IHT
Children in poor nations still need world's help

By Ramesh Thakur and Manzoor Ahmed

Paris, Thursday, December 30, 1999


TOKYO - On Oct. 12, a child in Sarajevo was greeted symbolically by the United Nations secretary-general, Kofi Annan, as the 6 billionth person on earth. Of this number, 2.2 billion are under 18 years old, and 2 billion of them live in developing countries. What happens to them will determine the fate of humankind in the next century.

There is much to celebrate. Millions of people were saved in the last three decades from preventable diseases by public health measures like immunization, access to safe water and sanitation and improved knowledge about health, hygiene and nutrition. Polio is about to be eradicated, as smallpox was in the 1970s.

In the last 40 years, life expectancy has risen more than the total previous increase in all of human history. More than 80 percent of children of relevant age are enrolled in primary school today.

Among the most significant social advances of our times is the wide acceptance of the ideals of human rights, embedded in international treaties within the UN framework. For children, the 1989 Convention on the Rights of the Child, adopted by all UN members except Somalia and the United States, is the benchmark for state conduct and social aspiration.

And yet every day 30,500 children under 5 years old still die of such preventable diseases as diarrhea, pneumonia and malnutrition. In developing countries, 28 percent of people do not have access to safe water, and 56 percent lack sanitary facilities, making them vulnerable to disease.

Every month, 50,000 children under 15 are infected with AIDS. One-fifth of children from 5 to 15 in developing countries are engaged in child labor in hazardous and harmful conditions.

Three out of 10 children under 5 in developing countries are underweight, and nearly four out of 10 suffer from stunted growth. Children in South Asia, where we both come from, are particularly vulnerable. More than half of them are malnourished.

In developing countries, 130 million children remain out of primary school. Most are child laborers.

The consequences of having more than one in three young people in developing countries thrust into adulthood without basic skills and knowledge are profound. Aside from being a severe waste of human resources, such a situation will lead to increased crime, violence and social unrest.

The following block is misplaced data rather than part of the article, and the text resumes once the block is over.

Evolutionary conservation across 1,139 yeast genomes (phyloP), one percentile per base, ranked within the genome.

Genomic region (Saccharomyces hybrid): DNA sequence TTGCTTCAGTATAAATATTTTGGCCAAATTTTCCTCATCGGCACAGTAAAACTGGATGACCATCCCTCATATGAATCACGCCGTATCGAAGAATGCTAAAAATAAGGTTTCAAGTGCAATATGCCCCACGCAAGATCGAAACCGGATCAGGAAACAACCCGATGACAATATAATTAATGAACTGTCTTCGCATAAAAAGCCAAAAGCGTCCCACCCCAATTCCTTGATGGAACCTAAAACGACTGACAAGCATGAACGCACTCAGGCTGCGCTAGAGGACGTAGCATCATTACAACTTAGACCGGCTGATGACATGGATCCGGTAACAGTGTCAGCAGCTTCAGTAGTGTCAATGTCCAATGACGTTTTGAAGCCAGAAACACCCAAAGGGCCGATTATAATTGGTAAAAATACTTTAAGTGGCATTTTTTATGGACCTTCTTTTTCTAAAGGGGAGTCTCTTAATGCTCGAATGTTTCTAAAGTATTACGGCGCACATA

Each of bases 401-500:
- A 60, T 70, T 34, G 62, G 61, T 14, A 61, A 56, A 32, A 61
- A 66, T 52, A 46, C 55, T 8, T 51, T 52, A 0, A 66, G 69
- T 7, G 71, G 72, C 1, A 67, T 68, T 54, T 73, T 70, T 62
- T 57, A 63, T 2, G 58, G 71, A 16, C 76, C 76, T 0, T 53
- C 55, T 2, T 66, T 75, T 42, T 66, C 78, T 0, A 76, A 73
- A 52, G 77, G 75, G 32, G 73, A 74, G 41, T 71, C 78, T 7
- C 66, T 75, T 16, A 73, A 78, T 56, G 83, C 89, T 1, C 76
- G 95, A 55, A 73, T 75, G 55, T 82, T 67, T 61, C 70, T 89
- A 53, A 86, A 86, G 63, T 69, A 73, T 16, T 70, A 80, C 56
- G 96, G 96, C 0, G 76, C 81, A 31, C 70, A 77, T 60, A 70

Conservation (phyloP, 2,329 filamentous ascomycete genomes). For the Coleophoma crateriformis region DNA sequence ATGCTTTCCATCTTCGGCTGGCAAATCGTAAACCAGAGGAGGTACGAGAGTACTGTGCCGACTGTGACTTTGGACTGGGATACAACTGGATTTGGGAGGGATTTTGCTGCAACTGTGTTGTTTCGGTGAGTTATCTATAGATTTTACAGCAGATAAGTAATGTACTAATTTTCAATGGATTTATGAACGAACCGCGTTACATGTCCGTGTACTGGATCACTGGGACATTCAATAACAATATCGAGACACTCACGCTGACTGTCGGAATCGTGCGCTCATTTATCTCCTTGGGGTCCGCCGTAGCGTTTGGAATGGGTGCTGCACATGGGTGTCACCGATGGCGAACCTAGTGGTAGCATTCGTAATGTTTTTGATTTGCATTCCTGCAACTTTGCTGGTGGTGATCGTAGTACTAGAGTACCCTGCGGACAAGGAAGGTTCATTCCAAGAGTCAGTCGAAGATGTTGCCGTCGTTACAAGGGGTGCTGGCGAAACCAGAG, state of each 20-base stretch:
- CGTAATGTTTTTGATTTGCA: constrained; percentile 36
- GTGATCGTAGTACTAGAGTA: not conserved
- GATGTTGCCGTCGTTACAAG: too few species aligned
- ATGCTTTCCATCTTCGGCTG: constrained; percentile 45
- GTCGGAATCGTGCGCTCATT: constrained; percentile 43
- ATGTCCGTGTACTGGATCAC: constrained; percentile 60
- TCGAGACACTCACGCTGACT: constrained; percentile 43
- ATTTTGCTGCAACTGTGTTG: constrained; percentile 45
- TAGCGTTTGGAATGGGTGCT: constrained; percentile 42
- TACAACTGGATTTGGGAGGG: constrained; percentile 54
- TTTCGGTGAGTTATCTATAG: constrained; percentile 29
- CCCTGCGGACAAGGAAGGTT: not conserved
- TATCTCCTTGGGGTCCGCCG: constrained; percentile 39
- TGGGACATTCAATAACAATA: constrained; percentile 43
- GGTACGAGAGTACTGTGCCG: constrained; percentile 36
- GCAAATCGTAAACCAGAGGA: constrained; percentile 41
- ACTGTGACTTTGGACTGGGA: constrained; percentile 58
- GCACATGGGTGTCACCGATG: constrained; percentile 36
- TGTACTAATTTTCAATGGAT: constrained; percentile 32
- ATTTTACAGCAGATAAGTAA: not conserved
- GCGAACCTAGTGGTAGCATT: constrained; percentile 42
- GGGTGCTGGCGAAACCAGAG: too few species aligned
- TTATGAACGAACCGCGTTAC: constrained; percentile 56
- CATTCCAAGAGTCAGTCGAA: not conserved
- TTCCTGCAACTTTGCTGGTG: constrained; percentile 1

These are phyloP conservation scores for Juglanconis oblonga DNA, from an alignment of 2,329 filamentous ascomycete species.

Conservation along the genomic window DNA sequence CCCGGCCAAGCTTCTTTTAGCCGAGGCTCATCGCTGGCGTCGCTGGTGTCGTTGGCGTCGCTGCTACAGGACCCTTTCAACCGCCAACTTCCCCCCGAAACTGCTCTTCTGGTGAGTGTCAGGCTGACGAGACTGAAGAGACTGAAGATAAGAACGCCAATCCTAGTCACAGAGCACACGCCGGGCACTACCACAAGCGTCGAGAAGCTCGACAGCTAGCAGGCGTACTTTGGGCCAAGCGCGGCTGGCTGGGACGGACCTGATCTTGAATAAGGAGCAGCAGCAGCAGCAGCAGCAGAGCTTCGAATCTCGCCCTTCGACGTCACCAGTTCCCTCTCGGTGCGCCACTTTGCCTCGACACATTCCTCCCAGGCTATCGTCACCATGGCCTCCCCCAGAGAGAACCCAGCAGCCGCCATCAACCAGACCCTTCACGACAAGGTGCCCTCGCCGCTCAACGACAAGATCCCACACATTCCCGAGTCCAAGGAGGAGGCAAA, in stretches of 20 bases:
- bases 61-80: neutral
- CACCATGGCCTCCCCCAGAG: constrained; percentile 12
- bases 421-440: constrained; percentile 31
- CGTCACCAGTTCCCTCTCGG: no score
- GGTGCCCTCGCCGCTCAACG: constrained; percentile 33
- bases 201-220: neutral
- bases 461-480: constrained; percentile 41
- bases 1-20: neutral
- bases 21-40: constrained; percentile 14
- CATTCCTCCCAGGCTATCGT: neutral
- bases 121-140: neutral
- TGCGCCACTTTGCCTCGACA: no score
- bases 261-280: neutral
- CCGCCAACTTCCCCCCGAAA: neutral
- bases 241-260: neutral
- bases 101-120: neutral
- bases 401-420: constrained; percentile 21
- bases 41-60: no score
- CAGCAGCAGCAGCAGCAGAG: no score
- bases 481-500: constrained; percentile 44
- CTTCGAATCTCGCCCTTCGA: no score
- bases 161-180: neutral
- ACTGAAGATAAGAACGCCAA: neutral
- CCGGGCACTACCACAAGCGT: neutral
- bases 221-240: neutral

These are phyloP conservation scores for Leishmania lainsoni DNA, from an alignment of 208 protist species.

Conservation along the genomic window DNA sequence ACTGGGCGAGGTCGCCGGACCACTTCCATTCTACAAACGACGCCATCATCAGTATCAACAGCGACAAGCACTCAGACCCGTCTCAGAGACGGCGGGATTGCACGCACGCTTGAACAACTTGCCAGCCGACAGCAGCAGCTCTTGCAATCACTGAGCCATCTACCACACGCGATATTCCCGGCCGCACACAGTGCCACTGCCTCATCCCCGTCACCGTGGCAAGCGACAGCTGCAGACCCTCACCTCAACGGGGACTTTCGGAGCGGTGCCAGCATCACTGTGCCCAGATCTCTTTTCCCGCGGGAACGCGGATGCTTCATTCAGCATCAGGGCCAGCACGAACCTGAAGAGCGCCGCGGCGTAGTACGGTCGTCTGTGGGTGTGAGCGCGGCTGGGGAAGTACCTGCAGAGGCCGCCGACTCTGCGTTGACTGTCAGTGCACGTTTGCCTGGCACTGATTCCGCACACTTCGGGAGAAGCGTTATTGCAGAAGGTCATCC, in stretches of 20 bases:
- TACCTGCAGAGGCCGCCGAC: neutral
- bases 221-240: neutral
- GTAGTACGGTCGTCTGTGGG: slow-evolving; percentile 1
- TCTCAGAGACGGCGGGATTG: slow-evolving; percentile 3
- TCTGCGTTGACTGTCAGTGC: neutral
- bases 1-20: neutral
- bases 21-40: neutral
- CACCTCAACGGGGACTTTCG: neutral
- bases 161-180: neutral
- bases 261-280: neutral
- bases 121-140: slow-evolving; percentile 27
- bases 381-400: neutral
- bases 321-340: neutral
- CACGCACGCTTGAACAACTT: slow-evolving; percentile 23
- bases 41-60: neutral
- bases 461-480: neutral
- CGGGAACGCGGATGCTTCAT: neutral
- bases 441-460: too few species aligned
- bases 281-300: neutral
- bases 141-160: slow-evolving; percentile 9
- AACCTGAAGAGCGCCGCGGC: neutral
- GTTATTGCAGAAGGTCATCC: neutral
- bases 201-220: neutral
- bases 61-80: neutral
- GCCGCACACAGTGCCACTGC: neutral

World leaders committed themselves in 1990 to specific targets by 2000 for reducing maternal and infant mortality and child malnutrition, providing universal basic education and access to safe drinking water and sanitary conditions, and protecting children in especially difficult circumstances.

With evidence mounting that the quantitative targets will not be achieved in many areas, industrialized countries in the Organization for Economic Cooperation and Development are trying to move the goalposts to 2015.

Foreign aid dropped to a historic low in 1998 of 0.2 percent of the gross domestic product of the OECD countries, well below the internationally agreed target of 0.7 percent. In an ironic symmetry, income jumped and aid declined by 30 percent from 1992 to 1997.

More children today live in poverty than 10 years ago, and a larger number of children find themselves in a more violent and unstable environment.

A special session of the UN General Assembly next fall and a gathering at the same time of representatives of civil society from around the world are planned so as to forge a global alliance and start the next century with a new agenda for children.

The richest and the most powerful countries of the world can give a boost to the cause at their summit in Okinawa in July. They can make a collective millennium pledge for children to mobilize the necessary resources, and to harness and redirect scientific and technological advances, to meet children's health and development needs.

The industrial powers should work with developing countries, international civil society and the UN system to fulfill the world's obligation to children.

Mr. Thakur is vice rector of the United Nations University in Tokyo. Mr. Ahmed is director of the Unicef office in Japan. They contributed this personal comment to the International Herald Tribune.




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